Yup. I think she could have gone a lot farther, epistemologically, if she'd spent more time doing real developmental psychology and less time doing the armchair variety.

Robert C

#11 Michael Stuart Kelly

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Posted 20 October 2009 - 07:30 PM

This is turning out to be one hell of a great thread in terms of outlining some heavy-duty fundamental epistemological stuff Objectivists would do well to think about.

Michael

Know thyself...


#12 Robert Campbell

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Posted 21 October 2009 - 07:31 PM

In relation to its ambitions, Objectivist epistemology is the most poorly developed part of the system.

Rand came to it fairly late, in the mid-1940s, when she decided that reason vs. unreason was the key, both to Atlas Shrugged and to any nonfiction case that she would be making for her point of view.

She seems to have gotten to work on the problem of universals rather promptly.

Other pieces were developed as she was finishing Atlas Shrugged.

In the late 1950s, she wrote in her journal that metaphysics should be kept really lean—and that epistemology should be expansive.

Her only extended treatment, in Introduction to Objectivist Epistemology, covered concept formation and definitions.

If Rand personally developed any additional components of Objectivist epistemology, there is no publicly available record of her contribution.

Rather, it seems to have fallen first on Leonard Peikoff, then on David Kelley, to work up a theory of perception. After Kelley was expelled, Peikoff seems to have cut anything that resembled his ideas out of Objectivism: The Philosophy of Ayn Rand—so the treatment in OPAR is a pretty good indicator of what Peikoff had come up with.

Nathaniel Branden has claimed responsibility for the earlier, milder version of the doctrine of the arbitrary assertion. There is no reason to doubt that the later version is Peikoff's work. Nor that the doctrine of contextual certainty is also Peikoff's. Rand never used the doctrine of the arbitrary assertion in anything she published. She maintained an epistemological objection to capital punishment that is inconsistent with the doctrine of contextual certainty.

The treatment of the analytic-synthethic dichotomy is Peikoff all the way. It builds on his doctoral dissertation.

Other components remained undeveloped. No account of analogical reasoning, as Bob K noted. No philosophy of science, as Rand once admitted during her workshops.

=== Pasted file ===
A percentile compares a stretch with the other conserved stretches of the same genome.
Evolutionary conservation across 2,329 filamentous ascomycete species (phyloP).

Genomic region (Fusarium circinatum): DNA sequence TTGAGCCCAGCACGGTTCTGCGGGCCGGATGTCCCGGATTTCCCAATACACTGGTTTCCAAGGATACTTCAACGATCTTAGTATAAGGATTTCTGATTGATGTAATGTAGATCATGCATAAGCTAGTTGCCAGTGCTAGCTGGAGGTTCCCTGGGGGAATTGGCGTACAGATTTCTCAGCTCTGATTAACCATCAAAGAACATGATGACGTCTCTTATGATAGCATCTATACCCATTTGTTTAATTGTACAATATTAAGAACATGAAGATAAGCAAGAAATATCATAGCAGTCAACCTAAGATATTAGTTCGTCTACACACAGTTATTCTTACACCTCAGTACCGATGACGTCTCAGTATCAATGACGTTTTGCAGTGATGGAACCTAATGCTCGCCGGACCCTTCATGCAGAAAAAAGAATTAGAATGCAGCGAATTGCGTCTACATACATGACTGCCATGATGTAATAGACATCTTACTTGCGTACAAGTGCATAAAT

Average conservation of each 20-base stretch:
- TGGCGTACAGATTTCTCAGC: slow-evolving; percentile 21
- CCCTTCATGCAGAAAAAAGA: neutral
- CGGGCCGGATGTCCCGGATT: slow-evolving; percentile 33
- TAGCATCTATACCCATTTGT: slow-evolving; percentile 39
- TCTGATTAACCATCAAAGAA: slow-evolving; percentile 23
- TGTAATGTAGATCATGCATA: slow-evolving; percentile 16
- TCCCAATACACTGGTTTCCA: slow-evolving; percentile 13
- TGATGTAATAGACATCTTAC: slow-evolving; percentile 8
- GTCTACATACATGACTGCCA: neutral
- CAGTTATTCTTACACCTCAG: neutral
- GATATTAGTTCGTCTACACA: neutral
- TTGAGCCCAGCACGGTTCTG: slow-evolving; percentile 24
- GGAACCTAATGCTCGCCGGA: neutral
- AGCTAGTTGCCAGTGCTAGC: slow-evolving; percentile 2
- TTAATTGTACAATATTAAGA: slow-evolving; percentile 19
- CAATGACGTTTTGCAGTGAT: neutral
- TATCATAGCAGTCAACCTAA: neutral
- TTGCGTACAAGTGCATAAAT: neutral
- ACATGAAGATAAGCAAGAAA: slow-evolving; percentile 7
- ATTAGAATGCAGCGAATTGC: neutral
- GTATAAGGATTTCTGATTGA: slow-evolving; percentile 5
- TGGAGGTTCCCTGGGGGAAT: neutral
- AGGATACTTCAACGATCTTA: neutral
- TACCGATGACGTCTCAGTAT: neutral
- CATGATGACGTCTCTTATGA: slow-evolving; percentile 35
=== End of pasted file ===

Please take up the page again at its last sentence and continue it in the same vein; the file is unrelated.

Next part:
And Rand was somewhat open to input from psychology while Nathaniel Branden and, more briefly, Robert Efron were in her circle. Once they were gone, she reasserted the primacy of philosophy over psychology.

I don't recommend taking up closed-system Objectivism under any circumstances. But if the philosophy consisted only of metaphysics, ethics, and politics, closing the gates of ijtihad might look like a viable course of action.

Since Objectivism includes an epistemology, and that epistemology is supposed to be both highly elaborated and crucial to the entire network of ideas, there simply is no closed-system option.

First, because the epistemology was never completed.

Second, because at least one part of it, the latter-day doctrine of the arbitrary assertion, is internally contradictory.

Robert Campbell

#13 Selene

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Posted 21 October 2009 - 10:00 PM

Posted Image
Geez, I am so technologically challenged.

This was my rhetorical/reasoning/logic model that I used to allow my students to gain perspective on different paths to "truth".

The circled I in the apex (?) of of the base in white represents the intuitive, instinctive or unexplained connection.

And of course we have the essential criteria for a good teaching model - acronyms.

PIG - particular to generalization or induction;
GDP- generalization to particular [well at least its a memorable one from economics]
PAP- Particular to particular via analogy

Adam
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#14 Steve Gagne

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Posted 31 October 2009 - 08:20 PM

Robert

Okay it took me a week or so to fully digest that. Wow. You really tore LP a new one. (Not that he didn't deserve it.)

When I was young, my music theory teacher once said to me, "Gagne, you're a dilettante" (which, I assure you, I took in the best possible way. NOT.) But what he said was true. I still try to learn everything all at once, flitting from one thing to another; and I still haven't figured out what I want to be when I grow up.

So I would never have been so generous with my time as you were in either analyzing LP's work, nor in writing a critique. (LP is just NOT that important to me.) I would have only picked one point that you touched on, and risked the accusation of "psychologizing": that the primary purpose of this doctrine, and its application, is so people can make uninformed condemnations of others without having to justify their actions. For me, that "revelation" of moral irresponsibility on his part would have been enough to make me dismiss any of his assertions concerning arbitrariness, or of anything else for that matter.